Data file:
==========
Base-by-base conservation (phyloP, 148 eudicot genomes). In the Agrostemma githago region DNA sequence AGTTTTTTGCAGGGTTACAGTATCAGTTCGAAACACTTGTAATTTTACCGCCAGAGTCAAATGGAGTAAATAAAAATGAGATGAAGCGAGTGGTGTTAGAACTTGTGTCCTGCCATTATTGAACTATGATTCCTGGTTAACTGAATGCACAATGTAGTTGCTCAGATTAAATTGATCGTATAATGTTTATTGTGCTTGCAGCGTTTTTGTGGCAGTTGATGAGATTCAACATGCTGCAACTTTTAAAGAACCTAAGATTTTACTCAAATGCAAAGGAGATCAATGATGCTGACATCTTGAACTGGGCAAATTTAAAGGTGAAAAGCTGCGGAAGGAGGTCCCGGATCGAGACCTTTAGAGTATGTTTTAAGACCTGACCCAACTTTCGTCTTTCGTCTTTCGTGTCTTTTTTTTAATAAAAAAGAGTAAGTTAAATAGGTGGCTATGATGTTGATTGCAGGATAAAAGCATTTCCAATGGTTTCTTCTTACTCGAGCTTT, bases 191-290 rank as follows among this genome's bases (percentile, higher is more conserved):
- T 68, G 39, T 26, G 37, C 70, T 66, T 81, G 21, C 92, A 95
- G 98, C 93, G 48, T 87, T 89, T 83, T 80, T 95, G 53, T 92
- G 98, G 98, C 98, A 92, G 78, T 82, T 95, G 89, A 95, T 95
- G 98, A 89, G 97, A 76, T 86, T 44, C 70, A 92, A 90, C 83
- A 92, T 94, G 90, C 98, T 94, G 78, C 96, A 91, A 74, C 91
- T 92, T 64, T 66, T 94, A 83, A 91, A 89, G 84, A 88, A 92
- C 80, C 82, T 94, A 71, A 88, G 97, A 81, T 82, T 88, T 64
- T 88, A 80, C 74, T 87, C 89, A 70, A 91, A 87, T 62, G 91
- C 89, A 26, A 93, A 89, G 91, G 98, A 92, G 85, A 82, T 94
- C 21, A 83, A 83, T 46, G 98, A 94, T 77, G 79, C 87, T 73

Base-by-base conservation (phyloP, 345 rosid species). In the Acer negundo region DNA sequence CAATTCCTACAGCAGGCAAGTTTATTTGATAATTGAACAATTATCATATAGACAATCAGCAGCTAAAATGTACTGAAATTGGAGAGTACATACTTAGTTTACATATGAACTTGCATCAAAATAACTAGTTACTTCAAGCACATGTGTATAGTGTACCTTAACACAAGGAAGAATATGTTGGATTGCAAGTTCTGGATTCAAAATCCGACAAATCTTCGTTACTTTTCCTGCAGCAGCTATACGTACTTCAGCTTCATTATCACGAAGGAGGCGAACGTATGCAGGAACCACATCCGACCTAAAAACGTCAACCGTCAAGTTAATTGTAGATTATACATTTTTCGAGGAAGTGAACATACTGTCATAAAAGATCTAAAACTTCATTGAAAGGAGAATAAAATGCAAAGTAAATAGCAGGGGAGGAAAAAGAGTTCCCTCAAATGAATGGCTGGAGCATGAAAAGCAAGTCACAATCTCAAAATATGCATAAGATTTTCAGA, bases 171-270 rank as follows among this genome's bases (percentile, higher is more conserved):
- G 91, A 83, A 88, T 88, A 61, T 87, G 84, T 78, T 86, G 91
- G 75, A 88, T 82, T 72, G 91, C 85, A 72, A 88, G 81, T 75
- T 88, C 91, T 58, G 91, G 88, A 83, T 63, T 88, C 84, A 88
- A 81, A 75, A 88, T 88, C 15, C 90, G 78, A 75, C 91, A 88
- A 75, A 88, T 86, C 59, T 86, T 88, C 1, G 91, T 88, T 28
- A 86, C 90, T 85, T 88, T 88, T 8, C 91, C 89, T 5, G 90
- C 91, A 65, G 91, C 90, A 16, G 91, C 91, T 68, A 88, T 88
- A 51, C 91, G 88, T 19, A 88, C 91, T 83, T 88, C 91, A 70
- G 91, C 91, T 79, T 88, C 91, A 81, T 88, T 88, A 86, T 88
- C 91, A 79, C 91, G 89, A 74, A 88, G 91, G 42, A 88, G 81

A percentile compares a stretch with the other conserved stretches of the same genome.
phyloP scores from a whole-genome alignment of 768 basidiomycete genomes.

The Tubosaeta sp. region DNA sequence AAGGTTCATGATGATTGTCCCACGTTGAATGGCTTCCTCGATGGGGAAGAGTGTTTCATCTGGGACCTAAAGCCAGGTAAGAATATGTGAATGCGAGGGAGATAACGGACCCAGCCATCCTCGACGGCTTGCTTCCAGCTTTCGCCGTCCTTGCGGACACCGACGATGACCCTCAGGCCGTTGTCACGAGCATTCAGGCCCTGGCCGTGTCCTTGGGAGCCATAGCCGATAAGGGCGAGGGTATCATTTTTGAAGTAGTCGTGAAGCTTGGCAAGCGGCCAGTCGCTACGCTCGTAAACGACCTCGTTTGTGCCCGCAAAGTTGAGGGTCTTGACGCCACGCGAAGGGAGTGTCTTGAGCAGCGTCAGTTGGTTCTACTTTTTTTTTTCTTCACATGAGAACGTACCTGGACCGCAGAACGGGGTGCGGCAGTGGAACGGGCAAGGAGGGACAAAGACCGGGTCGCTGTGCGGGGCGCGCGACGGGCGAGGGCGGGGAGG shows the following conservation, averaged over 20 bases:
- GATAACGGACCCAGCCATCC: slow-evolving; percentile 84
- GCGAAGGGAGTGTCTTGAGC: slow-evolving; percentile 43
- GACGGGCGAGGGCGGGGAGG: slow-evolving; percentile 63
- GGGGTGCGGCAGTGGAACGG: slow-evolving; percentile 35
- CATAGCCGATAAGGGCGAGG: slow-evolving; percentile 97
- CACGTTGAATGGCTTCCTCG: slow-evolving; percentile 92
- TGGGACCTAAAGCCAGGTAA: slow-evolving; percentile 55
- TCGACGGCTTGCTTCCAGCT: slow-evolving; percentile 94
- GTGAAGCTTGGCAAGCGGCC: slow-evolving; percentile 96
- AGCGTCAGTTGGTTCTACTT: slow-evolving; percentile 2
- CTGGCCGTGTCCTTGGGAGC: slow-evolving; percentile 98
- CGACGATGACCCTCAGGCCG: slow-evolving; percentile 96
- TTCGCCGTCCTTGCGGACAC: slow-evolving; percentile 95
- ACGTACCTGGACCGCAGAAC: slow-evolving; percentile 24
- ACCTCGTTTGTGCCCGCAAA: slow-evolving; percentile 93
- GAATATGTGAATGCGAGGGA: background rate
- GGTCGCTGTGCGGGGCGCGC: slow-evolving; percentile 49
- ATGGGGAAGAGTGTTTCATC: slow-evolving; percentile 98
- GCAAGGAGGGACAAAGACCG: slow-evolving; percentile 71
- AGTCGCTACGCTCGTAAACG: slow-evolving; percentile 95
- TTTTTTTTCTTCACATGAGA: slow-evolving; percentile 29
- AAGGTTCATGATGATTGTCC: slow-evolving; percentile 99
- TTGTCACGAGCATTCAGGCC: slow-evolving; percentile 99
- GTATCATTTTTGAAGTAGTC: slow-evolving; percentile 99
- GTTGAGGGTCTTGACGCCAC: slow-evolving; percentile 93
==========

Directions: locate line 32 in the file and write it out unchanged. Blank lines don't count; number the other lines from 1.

- TGGGACCTAAAGCCAGGTAA: slow-evolving; percentile 55